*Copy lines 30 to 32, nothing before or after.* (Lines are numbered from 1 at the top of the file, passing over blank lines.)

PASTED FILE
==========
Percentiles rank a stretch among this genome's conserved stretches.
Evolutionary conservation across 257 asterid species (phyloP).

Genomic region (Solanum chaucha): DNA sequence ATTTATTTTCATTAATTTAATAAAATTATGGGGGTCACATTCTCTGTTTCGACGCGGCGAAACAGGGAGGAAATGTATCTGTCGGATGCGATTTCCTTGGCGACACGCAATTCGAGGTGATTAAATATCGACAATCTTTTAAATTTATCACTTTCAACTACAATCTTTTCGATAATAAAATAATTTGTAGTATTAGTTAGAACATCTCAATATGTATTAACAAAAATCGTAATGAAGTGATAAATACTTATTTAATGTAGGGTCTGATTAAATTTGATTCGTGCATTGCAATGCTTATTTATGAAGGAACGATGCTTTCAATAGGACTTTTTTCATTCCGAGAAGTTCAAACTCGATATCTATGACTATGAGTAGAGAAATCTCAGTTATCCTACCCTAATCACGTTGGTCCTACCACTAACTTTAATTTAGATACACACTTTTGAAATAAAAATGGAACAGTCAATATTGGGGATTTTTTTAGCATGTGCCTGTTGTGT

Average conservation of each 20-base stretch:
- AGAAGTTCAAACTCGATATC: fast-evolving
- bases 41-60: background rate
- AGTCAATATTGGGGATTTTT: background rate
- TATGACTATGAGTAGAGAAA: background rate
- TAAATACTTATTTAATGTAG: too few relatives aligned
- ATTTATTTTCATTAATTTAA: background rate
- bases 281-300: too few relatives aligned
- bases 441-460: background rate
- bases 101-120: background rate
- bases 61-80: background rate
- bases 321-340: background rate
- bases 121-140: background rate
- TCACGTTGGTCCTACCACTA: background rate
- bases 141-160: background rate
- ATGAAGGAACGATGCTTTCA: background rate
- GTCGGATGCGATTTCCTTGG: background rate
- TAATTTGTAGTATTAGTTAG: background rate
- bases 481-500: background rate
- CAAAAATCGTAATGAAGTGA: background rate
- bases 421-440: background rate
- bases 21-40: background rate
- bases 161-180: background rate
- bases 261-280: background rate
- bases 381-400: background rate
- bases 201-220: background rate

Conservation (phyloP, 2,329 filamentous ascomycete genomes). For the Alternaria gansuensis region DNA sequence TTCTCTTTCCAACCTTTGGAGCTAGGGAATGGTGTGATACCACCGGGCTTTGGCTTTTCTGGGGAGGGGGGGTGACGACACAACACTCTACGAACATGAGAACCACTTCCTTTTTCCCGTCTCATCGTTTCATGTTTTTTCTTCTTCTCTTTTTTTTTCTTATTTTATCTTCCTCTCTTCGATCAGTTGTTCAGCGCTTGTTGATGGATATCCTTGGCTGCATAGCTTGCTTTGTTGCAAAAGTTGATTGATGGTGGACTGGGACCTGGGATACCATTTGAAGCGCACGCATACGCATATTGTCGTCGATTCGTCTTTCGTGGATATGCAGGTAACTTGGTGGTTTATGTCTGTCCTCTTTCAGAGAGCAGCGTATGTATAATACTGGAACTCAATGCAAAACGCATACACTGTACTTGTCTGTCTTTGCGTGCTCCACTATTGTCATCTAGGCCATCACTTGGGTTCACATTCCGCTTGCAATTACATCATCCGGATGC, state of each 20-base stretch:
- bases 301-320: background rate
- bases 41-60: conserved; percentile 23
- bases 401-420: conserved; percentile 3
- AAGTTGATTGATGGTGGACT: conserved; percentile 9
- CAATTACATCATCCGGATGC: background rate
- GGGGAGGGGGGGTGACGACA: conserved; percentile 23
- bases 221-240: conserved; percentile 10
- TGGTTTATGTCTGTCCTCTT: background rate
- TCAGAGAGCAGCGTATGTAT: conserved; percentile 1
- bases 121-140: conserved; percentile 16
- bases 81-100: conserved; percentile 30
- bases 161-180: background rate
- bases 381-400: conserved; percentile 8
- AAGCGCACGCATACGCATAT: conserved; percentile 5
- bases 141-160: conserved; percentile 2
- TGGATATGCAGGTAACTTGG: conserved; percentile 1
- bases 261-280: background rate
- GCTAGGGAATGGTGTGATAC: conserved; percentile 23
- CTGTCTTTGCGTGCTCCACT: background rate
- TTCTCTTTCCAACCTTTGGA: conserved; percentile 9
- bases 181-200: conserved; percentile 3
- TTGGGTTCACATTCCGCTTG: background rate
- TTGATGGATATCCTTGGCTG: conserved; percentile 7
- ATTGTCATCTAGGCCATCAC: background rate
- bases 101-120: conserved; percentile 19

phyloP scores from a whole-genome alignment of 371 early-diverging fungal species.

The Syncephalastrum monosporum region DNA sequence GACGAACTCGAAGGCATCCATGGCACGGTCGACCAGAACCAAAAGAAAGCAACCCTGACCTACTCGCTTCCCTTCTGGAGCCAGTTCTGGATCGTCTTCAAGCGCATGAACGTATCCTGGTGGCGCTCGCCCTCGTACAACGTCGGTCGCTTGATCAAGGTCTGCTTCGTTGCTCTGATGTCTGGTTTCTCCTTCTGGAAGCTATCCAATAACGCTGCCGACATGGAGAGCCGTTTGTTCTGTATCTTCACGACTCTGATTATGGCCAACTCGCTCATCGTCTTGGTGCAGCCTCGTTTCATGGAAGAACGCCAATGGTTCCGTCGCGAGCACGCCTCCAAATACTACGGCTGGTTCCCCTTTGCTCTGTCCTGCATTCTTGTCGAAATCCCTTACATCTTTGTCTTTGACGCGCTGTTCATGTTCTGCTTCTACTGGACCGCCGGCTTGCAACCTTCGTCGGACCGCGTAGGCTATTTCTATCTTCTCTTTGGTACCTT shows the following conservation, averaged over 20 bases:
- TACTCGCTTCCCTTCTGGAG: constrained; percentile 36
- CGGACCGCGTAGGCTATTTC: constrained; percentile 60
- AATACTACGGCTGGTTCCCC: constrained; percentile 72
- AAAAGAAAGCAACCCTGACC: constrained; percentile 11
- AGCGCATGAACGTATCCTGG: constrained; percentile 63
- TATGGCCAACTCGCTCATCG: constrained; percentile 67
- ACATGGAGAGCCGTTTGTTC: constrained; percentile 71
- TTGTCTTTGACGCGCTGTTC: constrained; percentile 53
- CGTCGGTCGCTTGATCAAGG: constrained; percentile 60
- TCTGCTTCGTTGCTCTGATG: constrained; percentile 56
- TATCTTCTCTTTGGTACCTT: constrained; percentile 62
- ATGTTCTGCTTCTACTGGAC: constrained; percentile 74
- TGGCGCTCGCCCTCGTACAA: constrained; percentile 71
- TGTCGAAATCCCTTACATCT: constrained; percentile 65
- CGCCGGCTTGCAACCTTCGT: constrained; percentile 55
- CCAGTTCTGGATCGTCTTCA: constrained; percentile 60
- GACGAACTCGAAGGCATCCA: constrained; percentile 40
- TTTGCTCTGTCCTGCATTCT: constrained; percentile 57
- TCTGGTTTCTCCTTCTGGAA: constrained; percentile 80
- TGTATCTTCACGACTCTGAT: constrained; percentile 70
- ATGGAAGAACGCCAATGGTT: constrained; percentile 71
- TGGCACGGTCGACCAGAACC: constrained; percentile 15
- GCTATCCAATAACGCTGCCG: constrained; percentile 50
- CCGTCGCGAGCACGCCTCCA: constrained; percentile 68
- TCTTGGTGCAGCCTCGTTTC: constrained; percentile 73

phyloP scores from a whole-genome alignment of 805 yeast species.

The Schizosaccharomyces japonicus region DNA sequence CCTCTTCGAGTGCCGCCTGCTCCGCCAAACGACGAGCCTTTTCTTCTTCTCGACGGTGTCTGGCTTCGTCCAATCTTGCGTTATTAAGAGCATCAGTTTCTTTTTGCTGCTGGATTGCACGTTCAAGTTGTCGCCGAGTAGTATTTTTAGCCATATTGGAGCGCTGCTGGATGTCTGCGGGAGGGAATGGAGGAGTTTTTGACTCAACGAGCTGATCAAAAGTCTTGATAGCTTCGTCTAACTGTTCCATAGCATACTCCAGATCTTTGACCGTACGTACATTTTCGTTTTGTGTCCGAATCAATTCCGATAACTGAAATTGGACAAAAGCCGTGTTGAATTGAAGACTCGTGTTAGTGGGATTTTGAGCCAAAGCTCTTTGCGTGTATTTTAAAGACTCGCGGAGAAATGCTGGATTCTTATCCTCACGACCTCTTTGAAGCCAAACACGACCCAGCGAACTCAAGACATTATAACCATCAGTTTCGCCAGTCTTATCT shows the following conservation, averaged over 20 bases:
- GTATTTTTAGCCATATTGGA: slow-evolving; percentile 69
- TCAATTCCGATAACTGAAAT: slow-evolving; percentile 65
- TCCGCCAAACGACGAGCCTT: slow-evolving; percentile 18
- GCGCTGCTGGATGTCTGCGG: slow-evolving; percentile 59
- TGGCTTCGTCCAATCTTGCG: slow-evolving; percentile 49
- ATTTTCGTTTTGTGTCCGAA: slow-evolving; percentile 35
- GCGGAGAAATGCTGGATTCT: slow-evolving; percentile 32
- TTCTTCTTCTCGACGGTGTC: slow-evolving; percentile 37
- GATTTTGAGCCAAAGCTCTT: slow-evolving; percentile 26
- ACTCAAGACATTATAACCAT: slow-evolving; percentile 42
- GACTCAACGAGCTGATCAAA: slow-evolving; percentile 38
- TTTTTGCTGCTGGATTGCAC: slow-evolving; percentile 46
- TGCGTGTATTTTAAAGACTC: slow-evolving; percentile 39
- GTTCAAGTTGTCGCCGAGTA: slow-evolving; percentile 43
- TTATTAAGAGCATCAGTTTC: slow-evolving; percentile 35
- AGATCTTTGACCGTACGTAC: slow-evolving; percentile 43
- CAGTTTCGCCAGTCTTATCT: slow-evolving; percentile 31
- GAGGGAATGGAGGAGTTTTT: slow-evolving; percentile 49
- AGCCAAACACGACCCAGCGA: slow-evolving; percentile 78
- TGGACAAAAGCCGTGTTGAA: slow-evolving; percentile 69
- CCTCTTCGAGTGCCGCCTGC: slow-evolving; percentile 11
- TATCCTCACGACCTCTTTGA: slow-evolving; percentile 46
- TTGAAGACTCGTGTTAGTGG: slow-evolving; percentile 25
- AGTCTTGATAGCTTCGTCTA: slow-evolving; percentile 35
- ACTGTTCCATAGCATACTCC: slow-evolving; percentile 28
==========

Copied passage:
Conservation (phyloP, 2,329 filamentous ascomycete genomes). For the Alternaria gansuensis region DNA sequence TTCTCTTTCCAACCTTTGGAGCTAGGGAATGGTGTGATACCACCGGGCTTTGGCTTTTCTGGGGAGGGGGGGTGACGACACAACACTCTACGAACATGAGAACCACTTCCTTTTTCCCGTCTCATCGTTTCATGTTTTTTCTTCTTCTCTTTTTTTTTCTTATTTTATCTTCCTCTCTTCGATCAGTTGTTCAGCGCTTGTTGATGGATATCCTTGGCTGCATAGCTTGCTTTGTTGCAAAAGTTGATTGATGGTGGACTGGGACCTGGGATACCATTTGAAGCGCACGCATACGCATATTGTCGTCGATTCGTCTTTCGTGGATATGCAGGTAACTTGGTGGTTTATGTCTGTCCTCTTTCAGAGAGCAGCGTATGTATAATACTGGAACTCAATGCAAAACGCATACACTGTACTTGTCTGTCTTTGCGTGCTCCACTATTGTCATCTAGGCCATCACTTGGGTTCACATTCCGCTTGCAATTACATCATCCGGATGC, state of each 20-base stretch:
- bases 301-320: background rate
- bases 41-60: conserved; percentile 23